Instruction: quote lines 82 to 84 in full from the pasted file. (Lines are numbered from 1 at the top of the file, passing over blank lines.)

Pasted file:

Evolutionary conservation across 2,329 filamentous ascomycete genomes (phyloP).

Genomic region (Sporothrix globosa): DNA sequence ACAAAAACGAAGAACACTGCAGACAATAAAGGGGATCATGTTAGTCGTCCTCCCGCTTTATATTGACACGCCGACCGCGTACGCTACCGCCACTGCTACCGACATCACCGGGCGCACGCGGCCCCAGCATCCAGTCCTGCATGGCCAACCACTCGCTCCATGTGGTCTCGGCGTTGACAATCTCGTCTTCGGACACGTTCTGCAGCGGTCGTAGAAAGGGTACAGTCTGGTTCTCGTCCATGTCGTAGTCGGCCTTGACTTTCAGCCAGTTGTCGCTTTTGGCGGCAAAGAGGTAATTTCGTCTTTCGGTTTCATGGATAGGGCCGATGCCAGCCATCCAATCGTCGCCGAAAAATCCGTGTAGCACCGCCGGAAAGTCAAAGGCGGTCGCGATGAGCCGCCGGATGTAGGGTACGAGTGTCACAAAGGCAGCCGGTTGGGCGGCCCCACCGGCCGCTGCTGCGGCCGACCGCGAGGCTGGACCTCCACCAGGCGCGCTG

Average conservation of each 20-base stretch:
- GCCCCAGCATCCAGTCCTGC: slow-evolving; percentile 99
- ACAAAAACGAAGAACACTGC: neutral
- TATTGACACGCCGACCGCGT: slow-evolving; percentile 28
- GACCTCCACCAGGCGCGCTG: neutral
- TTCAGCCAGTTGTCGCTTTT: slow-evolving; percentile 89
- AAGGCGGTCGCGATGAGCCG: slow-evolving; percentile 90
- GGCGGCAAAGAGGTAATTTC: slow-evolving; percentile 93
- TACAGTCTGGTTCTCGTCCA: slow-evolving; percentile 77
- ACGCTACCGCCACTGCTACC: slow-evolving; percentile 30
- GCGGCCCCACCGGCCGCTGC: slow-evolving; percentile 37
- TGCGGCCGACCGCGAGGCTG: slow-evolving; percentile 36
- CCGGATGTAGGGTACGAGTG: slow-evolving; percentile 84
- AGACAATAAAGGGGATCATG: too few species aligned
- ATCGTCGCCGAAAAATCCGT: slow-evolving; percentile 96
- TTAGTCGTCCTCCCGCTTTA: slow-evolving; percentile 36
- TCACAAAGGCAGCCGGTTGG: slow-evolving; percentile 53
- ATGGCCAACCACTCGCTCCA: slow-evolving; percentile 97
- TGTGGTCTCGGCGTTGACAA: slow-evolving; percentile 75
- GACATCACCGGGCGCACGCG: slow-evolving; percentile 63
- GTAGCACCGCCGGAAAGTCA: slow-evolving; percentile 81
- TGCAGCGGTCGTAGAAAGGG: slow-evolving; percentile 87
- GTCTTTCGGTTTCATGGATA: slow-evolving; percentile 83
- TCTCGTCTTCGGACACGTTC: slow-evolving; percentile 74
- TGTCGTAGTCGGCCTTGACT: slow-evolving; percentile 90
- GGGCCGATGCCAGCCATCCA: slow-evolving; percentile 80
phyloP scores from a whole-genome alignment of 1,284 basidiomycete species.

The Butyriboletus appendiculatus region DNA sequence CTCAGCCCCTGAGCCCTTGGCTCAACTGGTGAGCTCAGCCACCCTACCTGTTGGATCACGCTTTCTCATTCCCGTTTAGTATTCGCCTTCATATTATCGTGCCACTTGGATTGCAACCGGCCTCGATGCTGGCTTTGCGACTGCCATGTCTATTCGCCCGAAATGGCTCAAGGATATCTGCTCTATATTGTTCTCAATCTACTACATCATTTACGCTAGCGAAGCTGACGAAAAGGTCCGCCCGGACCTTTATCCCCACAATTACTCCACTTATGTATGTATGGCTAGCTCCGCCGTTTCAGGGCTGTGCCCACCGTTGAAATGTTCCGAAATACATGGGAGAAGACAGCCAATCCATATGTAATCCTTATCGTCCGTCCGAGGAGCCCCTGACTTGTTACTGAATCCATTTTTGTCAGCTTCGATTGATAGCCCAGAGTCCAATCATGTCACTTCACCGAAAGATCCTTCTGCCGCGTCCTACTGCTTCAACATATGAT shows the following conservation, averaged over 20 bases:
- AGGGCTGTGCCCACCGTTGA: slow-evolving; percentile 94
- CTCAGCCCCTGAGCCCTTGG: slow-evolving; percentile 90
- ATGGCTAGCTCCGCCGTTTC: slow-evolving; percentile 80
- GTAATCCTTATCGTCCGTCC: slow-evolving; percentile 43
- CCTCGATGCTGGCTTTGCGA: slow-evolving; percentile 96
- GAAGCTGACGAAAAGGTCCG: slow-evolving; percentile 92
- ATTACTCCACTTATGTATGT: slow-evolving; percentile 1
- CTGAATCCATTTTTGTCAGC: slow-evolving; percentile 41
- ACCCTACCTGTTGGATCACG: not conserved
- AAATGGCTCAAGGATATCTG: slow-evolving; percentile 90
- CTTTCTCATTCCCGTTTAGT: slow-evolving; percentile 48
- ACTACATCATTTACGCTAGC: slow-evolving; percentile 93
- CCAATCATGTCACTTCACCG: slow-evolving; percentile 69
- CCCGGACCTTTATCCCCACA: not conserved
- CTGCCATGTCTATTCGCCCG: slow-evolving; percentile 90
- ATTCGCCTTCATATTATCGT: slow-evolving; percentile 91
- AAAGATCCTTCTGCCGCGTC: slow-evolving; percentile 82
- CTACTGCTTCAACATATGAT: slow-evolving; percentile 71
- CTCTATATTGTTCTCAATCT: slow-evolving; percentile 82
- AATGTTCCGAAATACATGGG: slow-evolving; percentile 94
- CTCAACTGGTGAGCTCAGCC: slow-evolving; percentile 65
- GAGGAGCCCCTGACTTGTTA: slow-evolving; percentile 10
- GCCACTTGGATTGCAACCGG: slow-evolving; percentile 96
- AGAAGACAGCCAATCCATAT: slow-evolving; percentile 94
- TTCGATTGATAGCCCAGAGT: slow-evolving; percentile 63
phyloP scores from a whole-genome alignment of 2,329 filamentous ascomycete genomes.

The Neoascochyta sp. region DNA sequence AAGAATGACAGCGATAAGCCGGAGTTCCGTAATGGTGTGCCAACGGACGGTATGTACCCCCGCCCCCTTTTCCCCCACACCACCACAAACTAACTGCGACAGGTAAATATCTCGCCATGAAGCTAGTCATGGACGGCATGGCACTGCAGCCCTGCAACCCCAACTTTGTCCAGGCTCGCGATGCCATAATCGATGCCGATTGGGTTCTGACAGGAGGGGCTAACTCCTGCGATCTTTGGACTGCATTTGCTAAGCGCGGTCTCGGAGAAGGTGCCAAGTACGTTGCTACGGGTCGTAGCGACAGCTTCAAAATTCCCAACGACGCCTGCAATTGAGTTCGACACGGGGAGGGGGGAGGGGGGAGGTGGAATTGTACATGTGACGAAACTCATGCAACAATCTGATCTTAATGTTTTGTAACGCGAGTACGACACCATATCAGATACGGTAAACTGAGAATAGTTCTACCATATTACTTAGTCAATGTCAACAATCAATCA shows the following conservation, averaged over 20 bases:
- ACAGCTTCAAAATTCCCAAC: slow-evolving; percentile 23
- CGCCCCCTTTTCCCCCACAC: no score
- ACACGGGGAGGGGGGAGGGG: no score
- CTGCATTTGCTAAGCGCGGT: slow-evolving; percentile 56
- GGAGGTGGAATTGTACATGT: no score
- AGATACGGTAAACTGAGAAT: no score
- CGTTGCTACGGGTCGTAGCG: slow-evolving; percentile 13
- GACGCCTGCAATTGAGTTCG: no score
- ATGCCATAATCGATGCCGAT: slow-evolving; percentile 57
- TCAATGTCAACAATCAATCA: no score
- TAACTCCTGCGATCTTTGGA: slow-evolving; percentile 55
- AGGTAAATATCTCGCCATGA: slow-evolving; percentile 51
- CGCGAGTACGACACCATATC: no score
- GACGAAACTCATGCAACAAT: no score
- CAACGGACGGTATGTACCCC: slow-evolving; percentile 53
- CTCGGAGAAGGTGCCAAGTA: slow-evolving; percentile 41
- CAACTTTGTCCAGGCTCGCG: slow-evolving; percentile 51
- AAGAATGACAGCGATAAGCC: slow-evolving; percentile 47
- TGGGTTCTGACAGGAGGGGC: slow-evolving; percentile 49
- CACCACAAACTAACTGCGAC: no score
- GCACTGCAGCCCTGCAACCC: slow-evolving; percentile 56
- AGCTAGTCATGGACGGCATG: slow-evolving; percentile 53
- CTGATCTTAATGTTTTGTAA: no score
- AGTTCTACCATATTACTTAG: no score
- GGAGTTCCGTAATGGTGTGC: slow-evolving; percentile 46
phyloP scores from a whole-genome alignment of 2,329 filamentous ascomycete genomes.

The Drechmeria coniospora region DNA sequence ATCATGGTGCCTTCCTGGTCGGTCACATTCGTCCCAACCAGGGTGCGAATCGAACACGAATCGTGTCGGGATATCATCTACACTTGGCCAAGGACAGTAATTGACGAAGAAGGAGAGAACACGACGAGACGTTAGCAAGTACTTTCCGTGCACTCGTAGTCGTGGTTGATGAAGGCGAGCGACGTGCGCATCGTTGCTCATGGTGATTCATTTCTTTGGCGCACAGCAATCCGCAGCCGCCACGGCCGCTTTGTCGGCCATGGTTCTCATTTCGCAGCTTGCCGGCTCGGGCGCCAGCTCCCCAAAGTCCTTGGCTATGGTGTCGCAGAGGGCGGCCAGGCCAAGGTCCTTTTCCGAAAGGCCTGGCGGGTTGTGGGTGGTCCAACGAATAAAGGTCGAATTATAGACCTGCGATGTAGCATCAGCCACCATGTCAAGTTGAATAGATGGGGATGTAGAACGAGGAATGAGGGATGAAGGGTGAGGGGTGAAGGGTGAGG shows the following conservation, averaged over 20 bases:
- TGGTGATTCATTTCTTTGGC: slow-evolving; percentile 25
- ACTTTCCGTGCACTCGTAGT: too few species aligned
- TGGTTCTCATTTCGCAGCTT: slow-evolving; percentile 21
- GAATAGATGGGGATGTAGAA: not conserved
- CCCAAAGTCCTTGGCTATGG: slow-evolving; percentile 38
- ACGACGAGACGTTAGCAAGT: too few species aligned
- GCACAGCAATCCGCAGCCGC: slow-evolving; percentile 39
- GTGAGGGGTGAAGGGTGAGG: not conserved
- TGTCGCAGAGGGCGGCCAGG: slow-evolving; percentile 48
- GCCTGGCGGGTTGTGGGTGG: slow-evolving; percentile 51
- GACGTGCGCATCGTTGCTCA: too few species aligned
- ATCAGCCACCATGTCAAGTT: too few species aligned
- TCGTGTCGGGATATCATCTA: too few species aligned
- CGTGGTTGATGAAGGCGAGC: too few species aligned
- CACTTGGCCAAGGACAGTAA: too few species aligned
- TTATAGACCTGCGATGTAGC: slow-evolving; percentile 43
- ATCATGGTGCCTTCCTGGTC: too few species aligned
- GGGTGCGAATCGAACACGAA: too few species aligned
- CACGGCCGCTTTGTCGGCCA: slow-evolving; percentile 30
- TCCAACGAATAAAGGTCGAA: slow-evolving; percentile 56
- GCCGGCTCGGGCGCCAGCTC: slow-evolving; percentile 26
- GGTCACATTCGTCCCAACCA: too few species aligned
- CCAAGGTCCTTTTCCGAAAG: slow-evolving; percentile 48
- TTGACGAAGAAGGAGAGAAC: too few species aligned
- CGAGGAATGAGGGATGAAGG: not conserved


- GGAGTTCCGTAATGGTGTGC: slow-evolving; percentile 46
phyloP scores from a whole-genome alignment of 2,329 filamentous ascomycete genomes.

The Drechmeria coniospora region DNA sequence ATCATGGTGCCTTCCTGGTCGGTCACATTCGTCCCAACCAGGGTGCGAATCGAACACGAATCGTGTCGGGATATCATCTACACTTGGCCAAGGACAGTAATTGACGAAGAAGGAGAGAACACGACGAGACGTTAGCAAGTACTTTCCGTGCACTCGTAGTCGTGGTTGATGAAGGCGAGCGACGTGCGCATCGTTGCTCATGGTGATTCATTTCTTTGGCGCACAGCAATCCGCAGCCGCCACGGCCGCTTTGTCGGCCATGGTTCTCATTTCGCAGCTTGCCGGCTCGGGCGCCAGCTCCCCAAAGTCCTTGGCTATGGTGTCGCAGAGGGCGGCCAGGCCAAGGTCCTTTTCCGAAAGGCCTGGCGGGTTGTGGGTGGTCCAACGAATAAAGGTCGAATTATAGACCTGCGATGTAGCATCAGCCACCATGTCAAGTTGAATAGATGGGGATGTAGAACGAGGAATGAGGGATGAAGGGTGAGGGGTGAAGGGTGAGG shows the following conservation, averaged over 20 bases: